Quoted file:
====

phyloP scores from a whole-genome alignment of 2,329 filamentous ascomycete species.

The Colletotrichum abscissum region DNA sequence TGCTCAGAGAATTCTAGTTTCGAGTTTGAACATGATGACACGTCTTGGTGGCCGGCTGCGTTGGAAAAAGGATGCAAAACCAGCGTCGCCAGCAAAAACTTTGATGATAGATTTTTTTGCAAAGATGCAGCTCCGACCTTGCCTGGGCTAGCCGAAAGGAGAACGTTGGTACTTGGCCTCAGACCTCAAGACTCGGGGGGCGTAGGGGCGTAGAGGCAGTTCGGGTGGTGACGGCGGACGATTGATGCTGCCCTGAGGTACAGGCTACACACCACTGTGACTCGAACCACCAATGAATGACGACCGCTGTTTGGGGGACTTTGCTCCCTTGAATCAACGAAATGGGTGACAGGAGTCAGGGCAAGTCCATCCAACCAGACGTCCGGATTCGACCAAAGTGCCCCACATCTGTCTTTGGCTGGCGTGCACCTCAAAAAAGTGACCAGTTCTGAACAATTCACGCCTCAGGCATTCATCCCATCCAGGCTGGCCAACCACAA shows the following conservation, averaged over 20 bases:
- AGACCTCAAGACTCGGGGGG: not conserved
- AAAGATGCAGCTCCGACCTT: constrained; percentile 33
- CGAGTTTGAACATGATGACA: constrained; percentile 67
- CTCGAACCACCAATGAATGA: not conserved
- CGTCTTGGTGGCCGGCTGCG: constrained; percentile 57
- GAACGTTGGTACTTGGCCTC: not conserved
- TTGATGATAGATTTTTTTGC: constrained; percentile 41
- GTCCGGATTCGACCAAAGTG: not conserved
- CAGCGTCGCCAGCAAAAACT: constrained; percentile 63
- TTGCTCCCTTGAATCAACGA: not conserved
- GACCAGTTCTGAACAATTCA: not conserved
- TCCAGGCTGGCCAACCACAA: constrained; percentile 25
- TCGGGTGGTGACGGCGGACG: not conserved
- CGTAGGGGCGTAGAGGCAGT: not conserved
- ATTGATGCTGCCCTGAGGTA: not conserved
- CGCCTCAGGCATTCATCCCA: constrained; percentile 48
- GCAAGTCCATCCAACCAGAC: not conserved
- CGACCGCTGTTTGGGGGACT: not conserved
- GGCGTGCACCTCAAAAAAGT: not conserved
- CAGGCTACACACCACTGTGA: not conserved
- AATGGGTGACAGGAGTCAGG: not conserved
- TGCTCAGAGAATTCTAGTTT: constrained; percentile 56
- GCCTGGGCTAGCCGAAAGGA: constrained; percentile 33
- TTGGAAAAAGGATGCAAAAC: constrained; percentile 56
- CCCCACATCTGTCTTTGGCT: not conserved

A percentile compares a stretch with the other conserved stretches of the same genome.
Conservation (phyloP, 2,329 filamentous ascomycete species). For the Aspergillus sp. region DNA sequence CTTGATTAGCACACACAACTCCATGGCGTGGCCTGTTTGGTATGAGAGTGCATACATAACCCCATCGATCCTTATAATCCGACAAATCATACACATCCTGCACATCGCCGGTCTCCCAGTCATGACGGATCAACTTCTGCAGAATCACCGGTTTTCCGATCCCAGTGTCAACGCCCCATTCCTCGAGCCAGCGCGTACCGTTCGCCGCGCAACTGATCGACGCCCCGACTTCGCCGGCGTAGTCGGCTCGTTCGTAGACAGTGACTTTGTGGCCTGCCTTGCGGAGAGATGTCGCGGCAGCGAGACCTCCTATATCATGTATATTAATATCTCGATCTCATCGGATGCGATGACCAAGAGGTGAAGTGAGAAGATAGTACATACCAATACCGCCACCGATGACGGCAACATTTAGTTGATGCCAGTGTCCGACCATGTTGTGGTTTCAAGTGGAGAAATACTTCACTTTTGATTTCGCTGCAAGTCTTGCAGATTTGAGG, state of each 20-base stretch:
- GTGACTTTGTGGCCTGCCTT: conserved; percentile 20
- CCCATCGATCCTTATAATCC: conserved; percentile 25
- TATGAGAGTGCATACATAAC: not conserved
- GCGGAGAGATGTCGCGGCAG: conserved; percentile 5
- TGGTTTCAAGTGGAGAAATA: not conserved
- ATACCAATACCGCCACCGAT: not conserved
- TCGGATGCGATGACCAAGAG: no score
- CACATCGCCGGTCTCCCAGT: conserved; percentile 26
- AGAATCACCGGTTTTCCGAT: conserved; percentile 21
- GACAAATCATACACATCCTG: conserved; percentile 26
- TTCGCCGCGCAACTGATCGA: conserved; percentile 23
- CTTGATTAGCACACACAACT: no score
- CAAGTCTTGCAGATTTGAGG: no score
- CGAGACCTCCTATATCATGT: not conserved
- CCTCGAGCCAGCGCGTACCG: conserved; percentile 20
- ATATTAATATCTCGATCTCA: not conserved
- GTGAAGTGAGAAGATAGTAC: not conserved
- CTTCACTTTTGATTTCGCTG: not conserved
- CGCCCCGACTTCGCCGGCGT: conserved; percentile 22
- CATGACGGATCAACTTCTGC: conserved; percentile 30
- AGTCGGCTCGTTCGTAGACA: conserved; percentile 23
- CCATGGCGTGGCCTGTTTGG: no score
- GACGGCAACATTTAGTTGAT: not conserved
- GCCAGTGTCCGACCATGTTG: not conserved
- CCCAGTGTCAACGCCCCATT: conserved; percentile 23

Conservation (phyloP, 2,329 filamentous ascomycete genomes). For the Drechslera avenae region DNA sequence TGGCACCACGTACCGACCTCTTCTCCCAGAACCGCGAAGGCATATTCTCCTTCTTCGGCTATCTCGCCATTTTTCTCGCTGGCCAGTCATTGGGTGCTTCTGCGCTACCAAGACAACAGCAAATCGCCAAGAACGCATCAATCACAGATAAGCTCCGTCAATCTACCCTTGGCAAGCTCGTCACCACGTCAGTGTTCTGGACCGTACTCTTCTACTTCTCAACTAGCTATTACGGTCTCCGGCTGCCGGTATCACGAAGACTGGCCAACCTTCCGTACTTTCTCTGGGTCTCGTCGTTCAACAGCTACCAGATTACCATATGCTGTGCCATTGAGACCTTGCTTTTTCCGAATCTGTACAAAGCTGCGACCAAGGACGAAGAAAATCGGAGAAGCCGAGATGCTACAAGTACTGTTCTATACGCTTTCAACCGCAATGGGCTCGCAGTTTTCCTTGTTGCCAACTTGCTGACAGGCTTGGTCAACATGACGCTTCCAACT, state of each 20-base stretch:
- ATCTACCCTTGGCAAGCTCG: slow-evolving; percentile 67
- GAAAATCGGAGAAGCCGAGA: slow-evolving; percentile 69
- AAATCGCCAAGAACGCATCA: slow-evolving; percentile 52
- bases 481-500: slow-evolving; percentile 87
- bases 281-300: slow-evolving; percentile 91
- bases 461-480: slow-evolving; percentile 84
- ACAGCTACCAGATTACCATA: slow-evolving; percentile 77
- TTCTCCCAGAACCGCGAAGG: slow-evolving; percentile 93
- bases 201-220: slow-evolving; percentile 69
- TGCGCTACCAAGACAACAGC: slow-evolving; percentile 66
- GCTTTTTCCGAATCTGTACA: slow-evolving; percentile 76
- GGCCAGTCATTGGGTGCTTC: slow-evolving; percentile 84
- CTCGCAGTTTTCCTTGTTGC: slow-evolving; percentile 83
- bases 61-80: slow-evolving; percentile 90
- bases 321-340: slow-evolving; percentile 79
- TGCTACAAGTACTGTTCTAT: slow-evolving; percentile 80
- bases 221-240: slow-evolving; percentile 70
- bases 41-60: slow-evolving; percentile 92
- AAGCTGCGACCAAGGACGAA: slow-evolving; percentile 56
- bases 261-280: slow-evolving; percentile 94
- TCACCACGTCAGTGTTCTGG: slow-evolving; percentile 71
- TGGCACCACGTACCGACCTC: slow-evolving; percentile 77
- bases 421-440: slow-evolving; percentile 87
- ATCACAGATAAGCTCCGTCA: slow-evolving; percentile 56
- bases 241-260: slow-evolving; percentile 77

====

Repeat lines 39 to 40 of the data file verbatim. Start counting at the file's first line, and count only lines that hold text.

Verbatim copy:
- GACAAATCATACACATCCTG: conserved; percentile 26
- TTCGCCGCGCAACTGATCGA: conserved; percentile 23